It’s been 12 month since Goondiwindi grandfather Terry Lloyd disappeared. His family have not only had to deal with that mystery but the ordeal of having his disappearance tarnished by two words “mental illness’. Here’s their story in their own words…
Today is one year since Dad went missing. It doesn't get easier and it never will. Moments aren't the same and life has this void that makes us all feel uneasy and empty. Who would of thought we would be sitting here 1 year on, with still no answers and no leads since Dad's car was found crashed into a tree in the Piliga forest.
One of the most positive things to come out of this situation, are the amount of stories and love from people all over Australia. Dad is nothing short of an inspiration and from what we know/have heard, he always has been. You could not find a more supportive, loving & caring person than our Dad and that is something we will all hold close to our hearts and go on to tell our own children when we speak of him in everyday life.
Dad suffered a lifetime of mental illness which resulted in a life time of people doubting who he was and always assuming he was mentally incapable of doing anything. Although at times he was in a rough mind-set, he was still the strongest and smartest person we all knew and that was something many people couldn't understand or get past as soon as they heard the words "mental illness". He suffered silently because he wanted to deal with it himself. Yes, Dad had a mental illness but this was just one part of him. It did not define who he was.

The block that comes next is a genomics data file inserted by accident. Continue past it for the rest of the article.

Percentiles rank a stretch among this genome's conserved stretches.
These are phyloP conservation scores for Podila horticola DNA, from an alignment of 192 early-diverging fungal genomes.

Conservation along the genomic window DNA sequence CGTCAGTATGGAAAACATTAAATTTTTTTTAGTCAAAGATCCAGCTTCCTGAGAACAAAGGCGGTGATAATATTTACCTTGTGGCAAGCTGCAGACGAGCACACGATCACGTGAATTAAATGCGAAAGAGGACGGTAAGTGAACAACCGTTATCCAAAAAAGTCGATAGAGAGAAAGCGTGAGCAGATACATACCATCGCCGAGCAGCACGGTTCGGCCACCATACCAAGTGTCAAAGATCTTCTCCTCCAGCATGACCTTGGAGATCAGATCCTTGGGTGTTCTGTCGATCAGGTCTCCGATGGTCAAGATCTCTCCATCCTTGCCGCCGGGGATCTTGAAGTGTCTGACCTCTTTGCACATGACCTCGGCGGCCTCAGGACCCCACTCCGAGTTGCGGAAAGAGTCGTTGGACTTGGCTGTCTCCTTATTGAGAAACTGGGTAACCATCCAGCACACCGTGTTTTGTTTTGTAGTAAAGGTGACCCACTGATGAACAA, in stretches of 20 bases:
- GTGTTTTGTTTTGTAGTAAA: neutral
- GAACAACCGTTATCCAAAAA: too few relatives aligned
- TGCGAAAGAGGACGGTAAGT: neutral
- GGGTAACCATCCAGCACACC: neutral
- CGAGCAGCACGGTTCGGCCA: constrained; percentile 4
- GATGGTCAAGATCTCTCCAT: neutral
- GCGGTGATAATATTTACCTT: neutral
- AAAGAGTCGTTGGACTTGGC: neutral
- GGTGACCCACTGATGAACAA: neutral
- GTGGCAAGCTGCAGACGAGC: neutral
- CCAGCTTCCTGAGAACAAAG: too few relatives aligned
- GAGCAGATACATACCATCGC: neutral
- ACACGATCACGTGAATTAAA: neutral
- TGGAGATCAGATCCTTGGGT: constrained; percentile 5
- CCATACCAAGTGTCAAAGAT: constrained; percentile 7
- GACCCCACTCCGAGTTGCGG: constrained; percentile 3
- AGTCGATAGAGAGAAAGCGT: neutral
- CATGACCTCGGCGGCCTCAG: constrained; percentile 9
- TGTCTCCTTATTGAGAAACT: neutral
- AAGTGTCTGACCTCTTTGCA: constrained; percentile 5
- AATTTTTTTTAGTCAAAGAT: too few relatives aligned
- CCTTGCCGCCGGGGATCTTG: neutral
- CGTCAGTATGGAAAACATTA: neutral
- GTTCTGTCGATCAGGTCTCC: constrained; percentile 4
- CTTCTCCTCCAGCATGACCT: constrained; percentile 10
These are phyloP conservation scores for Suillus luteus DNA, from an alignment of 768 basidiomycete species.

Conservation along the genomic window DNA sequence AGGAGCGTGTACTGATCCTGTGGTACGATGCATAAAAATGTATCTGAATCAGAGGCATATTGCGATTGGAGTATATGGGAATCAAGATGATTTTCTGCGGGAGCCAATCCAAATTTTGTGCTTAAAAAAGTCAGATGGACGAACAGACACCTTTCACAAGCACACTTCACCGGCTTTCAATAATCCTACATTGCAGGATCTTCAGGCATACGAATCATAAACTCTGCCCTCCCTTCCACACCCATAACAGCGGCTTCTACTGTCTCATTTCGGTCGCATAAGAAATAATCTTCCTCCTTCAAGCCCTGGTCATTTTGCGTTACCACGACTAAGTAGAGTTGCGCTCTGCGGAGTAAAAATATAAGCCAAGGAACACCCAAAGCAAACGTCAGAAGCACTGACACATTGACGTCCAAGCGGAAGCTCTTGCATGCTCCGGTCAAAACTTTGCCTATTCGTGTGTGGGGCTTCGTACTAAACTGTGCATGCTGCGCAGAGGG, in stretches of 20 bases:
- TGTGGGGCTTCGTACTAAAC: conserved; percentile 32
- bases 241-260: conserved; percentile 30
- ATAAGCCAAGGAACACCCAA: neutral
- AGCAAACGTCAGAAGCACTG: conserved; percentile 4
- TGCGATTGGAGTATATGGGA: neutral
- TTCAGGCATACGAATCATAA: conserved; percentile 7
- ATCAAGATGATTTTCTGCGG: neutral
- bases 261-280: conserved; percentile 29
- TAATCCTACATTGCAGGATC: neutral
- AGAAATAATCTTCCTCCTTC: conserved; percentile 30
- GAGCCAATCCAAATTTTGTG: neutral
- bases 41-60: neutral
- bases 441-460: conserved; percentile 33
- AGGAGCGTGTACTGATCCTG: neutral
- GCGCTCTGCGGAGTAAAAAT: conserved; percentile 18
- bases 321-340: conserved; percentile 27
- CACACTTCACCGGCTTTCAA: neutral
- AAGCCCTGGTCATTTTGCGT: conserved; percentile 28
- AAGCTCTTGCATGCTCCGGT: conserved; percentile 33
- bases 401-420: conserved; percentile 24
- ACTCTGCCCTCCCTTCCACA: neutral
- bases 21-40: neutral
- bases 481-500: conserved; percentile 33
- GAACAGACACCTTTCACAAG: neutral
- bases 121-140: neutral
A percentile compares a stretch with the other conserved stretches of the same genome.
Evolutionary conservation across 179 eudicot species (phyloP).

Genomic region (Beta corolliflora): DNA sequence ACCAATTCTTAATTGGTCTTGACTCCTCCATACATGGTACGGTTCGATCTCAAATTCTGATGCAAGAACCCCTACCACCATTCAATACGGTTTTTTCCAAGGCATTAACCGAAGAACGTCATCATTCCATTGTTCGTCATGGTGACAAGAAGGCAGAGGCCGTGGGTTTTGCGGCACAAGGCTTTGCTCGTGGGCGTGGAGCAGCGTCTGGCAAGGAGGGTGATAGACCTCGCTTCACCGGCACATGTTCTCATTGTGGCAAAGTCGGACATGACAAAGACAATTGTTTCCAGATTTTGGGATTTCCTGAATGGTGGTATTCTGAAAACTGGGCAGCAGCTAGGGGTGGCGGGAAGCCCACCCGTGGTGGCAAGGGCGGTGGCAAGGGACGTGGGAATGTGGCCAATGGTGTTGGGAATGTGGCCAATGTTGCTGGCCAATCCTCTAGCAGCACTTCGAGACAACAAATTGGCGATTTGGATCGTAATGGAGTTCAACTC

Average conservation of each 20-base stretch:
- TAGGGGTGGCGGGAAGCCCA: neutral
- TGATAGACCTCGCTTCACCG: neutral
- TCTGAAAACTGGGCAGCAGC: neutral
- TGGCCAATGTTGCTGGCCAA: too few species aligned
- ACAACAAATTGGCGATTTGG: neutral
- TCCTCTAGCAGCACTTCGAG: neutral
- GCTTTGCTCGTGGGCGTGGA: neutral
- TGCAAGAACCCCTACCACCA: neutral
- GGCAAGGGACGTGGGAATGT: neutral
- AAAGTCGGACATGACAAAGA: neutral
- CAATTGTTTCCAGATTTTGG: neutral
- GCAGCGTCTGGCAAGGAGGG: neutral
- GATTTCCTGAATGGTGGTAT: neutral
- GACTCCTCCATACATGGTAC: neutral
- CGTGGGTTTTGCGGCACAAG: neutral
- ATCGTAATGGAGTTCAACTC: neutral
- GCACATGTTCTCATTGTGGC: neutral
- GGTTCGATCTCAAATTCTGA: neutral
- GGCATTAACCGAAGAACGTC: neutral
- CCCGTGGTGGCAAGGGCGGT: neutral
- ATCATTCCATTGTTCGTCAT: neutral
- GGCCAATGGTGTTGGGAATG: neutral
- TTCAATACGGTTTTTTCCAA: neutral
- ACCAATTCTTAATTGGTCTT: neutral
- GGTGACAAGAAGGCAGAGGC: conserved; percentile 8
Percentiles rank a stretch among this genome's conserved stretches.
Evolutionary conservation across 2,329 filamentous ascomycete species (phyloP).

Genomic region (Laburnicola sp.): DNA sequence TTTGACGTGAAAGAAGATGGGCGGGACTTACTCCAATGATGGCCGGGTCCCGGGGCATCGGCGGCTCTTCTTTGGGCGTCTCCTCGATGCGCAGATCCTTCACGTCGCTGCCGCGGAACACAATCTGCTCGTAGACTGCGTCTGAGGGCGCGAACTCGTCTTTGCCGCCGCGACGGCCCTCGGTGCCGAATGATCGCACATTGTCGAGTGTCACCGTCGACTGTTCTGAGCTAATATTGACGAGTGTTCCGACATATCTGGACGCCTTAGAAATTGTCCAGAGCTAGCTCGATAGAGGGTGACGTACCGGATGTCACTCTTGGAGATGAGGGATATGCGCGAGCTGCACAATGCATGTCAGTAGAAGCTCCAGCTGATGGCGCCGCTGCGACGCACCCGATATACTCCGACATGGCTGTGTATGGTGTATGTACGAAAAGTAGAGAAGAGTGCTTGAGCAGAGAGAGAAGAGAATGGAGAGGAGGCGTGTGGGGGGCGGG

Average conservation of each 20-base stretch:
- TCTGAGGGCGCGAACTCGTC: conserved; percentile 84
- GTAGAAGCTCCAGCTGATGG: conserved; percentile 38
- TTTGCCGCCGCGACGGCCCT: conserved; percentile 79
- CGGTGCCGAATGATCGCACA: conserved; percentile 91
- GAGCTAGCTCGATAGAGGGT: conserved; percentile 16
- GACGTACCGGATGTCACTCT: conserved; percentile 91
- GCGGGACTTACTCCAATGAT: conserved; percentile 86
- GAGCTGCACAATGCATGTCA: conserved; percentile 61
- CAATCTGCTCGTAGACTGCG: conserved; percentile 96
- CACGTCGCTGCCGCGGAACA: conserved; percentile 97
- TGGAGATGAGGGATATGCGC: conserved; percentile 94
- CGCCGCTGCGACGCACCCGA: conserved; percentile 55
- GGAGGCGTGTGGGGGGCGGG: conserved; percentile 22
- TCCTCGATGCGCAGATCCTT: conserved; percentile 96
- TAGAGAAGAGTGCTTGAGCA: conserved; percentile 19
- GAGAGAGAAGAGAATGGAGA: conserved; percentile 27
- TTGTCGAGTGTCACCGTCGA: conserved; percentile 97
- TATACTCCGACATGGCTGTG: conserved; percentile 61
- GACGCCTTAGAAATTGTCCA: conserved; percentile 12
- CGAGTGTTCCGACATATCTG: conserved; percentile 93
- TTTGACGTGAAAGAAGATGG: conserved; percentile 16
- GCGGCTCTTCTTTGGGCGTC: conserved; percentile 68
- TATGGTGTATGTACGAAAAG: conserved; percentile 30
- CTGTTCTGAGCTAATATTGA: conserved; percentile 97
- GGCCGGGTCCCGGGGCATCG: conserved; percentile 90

(On the last night we saw him) Dad went inside, got his car keys, said that he was just going to get fuel and food. He left with an with an "I love you". Little did we know that, that would be the last time any of us would see him or get the chance to tell him how much we love him.
If it is one thing we bring to the table from this situation it is that we have so many people silently suffering with mental illnesses. Australia also has so many people who are uneducated in the matter, and do not show the empathy (they should). The only way to improve this is to speak up. Don't be afraid to ask someone, "are you ok" and be prepared to sit and listen to an honest answer without judgement.
It's a hard journey for us all, and not knowing is harder. There are some nights we don't sleep, there are some nights we cry into the pillow just wishing this was a terrible nightmare that we could all wake up from. Dad, we miss you so much. We love you, and we will be forever searching for you and answers. We won't give up.
The story has been edited. Read the full story on our website.